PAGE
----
# Does the series $\sum_{n=1}^\infty (-1)^n\ln(n)$ converge or diverge?

Suppose you have the series: $$\sum_{n=1}^\infty (-1)^n\ln(n)$$ Does it converge or diverge? You cannot apply the alternating series test since $b_n$ is not decreasing. Similarly, you cannot apply the nth term test for divergence since the $\lim_{x \to \infty}(-1)^n$ is either $1$ or $-1$.

• Recall that if $a_n \not \to 0$ we cannot have convergence. More rigorously $$\sum a_n \text{converges} \implies a_n \to 0$$ thus if $a_n \not \to 0$ it cannot converge. – user Mar 21 '18 at 6:40
• Do you mean if $b_n = \ln(n)$ and $\lim_{x \to \infty} b_n$ goes to $0$? You cannot take the limit of $a_n = (-1)^n * \ln(n)$. – Art Mar 21 '18 at 6:44
• The relevant fact is that $a_n \not \to 0$. – user Mar 21 '18 at 6:52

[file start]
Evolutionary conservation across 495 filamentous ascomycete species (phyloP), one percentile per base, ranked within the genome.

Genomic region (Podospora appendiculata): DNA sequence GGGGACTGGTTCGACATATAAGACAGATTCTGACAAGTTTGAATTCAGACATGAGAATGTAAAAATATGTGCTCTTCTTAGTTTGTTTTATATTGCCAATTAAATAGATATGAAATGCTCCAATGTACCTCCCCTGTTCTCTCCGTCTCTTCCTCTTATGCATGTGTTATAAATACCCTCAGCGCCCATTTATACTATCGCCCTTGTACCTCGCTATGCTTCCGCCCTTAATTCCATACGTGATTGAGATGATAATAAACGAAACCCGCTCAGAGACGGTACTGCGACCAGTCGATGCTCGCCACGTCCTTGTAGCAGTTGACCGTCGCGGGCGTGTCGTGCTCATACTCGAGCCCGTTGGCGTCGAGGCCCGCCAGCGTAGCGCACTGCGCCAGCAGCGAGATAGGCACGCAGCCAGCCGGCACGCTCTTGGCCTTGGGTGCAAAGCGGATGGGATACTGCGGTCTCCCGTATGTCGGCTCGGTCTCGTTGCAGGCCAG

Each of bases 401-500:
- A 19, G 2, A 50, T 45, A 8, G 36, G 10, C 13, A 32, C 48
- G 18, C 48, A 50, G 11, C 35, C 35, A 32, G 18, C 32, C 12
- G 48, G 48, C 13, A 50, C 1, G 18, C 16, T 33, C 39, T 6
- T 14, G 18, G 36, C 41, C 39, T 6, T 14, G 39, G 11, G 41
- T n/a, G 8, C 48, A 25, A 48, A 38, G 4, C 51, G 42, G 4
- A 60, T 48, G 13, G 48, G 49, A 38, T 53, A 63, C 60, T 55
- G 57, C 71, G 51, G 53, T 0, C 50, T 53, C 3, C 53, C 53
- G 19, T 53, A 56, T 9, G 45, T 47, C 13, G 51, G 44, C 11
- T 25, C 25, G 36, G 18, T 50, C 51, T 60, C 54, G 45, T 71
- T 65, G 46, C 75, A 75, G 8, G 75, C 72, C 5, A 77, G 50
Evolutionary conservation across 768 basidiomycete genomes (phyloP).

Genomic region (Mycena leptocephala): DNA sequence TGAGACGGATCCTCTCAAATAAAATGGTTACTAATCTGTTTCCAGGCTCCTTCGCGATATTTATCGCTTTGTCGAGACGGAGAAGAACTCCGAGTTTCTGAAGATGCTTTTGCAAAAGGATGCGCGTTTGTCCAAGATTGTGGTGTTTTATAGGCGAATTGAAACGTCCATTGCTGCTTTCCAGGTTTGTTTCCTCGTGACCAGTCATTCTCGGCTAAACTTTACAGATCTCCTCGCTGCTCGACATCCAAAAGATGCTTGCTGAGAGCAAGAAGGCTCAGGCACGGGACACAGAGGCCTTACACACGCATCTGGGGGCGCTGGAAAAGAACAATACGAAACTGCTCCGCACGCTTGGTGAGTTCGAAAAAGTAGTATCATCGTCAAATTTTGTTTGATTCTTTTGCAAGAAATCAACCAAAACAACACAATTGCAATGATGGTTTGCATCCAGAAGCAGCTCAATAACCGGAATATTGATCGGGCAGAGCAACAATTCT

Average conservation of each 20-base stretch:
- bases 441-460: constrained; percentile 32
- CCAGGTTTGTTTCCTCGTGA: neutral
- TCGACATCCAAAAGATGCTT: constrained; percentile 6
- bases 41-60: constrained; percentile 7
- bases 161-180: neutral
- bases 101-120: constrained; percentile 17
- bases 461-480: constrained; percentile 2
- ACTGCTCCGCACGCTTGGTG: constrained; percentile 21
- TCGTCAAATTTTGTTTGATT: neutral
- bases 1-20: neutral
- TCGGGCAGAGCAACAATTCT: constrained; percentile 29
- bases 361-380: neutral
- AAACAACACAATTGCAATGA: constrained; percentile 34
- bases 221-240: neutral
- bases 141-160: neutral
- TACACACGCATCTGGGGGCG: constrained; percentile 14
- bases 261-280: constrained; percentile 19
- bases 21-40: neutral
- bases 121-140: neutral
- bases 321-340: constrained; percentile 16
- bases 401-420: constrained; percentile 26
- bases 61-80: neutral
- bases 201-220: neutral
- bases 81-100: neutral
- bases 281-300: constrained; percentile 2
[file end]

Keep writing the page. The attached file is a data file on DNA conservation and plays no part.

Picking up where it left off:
• Oh ok . I think I understand. It could be $-\infty$ or $+\infty$, but definitely not $0$. – Art Mar 21 '18 at 6:54
• Exactly it must be zero! – user Mar 21 '18 at 6:57

HINT

Simply check for the necessary condition $a_n\to0$.

Recall indeed that

$$S_n=\sum^n a_k \implies a_n =S_n-S_{n-1}$$

then if

$$S_n \to L\implies a_n =S_n-S_{n-1}\to L-L=0$$

• Under what test? AST? @gimusi – Art Mar 21 '18 at 6:39
• It is the first basic check to do. Just observe that $$a_n =S_n-S_{n-1}$$ then suppose that $S_n\to L$, what about $a_n$? – user Mar 21 '18 at 6:48